The World Cup controversy is portrayed as a clash of cultures. But the real divide
Also Published in The Kenya Socialist No.4 2022.
There is a prevalent misconception that Marxism is solely concerned with economics. It is undeniably true that Marxists believe that society’s economic relations form its foundation, and that you can’t understand the dynamics of a particular society unless you understand its underlying relations of production and class. “What distinguishes the various economic formations of society,” Marx wrote in Capital, “is the manner in which…surplus labor is extorted from the immediate producer, the worker.”
Arguments among the Kenyan left regarding participation in parliamentary elections has rekindled great interest on the topic of bourgeoisie elections to the left worldwide. The dilemma of the Kenyan left is an appropriate time for engaging with the radical thoughts of Vladimir Lenin on the meaning of participating in parliamentary elections. This paper discusses his view of the link between strategy and tactics in parliamentary elections. The paper also summarizes attempts to decipher the relevance of Lenin’s arguments on parliamentary elections.
To start with, the state is a crucial component of the superstructure as it includes not only coercive agencies and official bureaucracies, but also legislative and executive bodies that switch hands between rival political parties, at least in systems where elections are held. Even in the most democratic form of the state, Engels defined the modern state as “the institution which the ruling classes—landowners and capitalists—have constructed for themselves in order to safeguard their social advantages. As a result, the working class must become involved in politics. To accomplish liberation, it must form its own autonomous political party.”
In a resolution in 1871 written for the International Workingmen’s Association’s London convention, Karl Marx argued that the “only way to guarantee the success of the social revolution and its ultimate end—the abolition of classes, the working class must create a party that is different from, and hostile to, the former parties formed by the propertied classes.”
The workers’ party must never be the tag tail of any bourgeois party; it must be autonomous, with its own aims and strategies. Perceptions of many people on politics are often shaped by the restrictive boundaries of the multi-party system. Politics are viewed as the domain of politicians that have little to do with ‘us’ and by ‘us’ of the working class.
In the Kenyan context, just like in other capitalist systems in the world, any progressive party must be driven by the masses. Participation in elections by leftists must be informed by the ideological leanings of the masses. In Kenya, where a large number of people are still not ideologically conscious, the duty of every revolutionary is to conduct political education with as many people as possible until such a time when subjective and objective conditions are realized. Radical political education would entail determining the tactics and strategies to be used to capture state power. Until then, the mission of any serious left party is to conduct radical political education among the masses.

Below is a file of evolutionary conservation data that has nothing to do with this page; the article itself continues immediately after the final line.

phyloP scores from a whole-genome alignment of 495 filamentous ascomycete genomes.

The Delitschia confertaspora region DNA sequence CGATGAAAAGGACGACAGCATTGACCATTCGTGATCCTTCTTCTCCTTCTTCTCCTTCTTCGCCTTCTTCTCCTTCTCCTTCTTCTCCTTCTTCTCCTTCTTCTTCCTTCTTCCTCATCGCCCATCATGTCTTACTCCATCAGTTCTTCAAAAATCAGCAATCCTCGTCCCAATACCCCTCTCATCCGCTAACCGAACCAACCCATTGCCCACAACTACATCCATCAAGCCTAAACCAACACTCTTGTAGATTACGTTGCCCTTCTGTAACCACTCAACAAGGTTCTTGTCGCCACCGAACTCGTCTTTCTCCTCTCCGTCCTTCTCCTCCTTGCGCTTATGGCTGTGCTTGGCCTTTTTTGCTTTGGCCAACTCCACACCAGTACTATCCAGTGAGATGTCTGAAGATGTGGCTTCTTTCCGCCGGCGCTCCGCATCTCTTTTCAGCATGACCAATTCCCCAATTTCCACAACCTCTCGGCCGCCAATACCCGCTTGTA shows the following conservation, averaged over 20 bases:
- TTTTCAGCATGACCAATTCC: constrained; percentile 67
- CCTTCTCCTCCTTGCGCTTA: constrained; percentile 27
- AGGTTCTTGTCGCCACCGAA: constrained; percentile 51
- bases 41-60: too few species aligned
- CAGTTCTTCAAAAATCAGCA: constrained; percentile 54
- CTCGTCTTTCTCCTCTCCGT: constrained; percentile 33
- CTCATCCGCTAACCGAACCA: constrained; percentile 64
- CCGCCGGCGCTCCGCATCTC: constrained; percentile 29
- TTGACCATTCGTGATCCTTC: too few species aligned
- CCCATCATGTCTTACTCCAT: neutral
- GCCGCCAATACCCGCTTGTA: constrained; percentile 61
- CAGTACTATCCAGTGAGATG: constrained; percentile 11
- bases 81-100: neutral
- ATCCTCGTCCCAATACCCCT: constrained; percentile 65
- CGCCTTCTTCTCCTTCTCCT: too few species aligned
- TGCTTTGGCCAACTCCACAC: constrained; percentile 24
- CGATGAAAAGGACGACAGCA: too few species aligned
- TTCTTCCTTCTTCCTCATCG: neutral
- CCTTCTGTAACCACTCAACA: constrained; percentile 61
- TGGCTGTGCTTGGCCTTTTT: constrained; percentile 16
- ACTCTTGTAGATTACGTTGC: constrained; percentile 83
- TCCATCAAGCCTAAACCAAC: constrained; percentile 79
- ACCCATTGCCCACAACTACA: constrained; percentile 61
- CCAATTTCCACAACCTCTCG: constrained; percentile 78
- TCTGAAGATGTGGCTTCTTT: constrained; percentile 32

Other sections of the left movement use the term “infiltration”, meaning joining bourgeois institutions, such as parliaments, and attempting to change them from within. Looking at the current conditions in Kenya, it would be practically impossible to bring change this way given the tribal inclinations of our political parties. Any progressive party would have to stoop to the level of these parties and mobilize along tribal lines and as argued earlier, the masses that are not yet politically conscious will treat this party as the usual liberal party. We can also learn from the experiences of “progressive” comrades who have vied for political seats and how they conformed to the norms of the capitalist system and did little or nothing at all to change the material conditions of the masses. These comrades seem opportunistic as they engaged in bourgeoisie elections without a critical analysis of the ideological levels and material conditions of the people.
Political parties that have ruled Kenya since independence have championed bourgeois interests at the expense of the masses and thereby alienated them. It is no wonder that most people do not take elections seriously. For many people, elections are chances to “eat” from the competing politicians. When the masses engage in politics, they realize that no party appears to be working in their best interests. Most liberal parties are meant to safeguard the interests of those referred to as “captains of industry”, that is bankers, industrialists, merchants, investors, and other corporate bigwigs.
People who desire to bring genuine and meaningful social change need to question themselves constantly on the meaning of elections. If elections are about the government adopting policies that benefit businesses, such policies must be for the benefit of the working class. Regardless of the party that is in power, the massive machinery that runs the state is inextricably linked to commercial interests that are held by the revolving doors of lobbyists, attorneys, and the so-called “regulatory” officials who alternate between the state and private sectors.
In my opinion, under no circumstance should a truly leftist party take part in bourgeois elections given the current conditions in the country. Revolutionaries can only take part in elections as a tactic when they are certain that the masses are politically conscious enough to understand the limits of bourgeois elections. Until then, engagement in radical political education should be the number one priority of our party.
- The Author is an organizer and a member of the Central Committee of the Revolutionary Socialist League (RSL) in Kenya.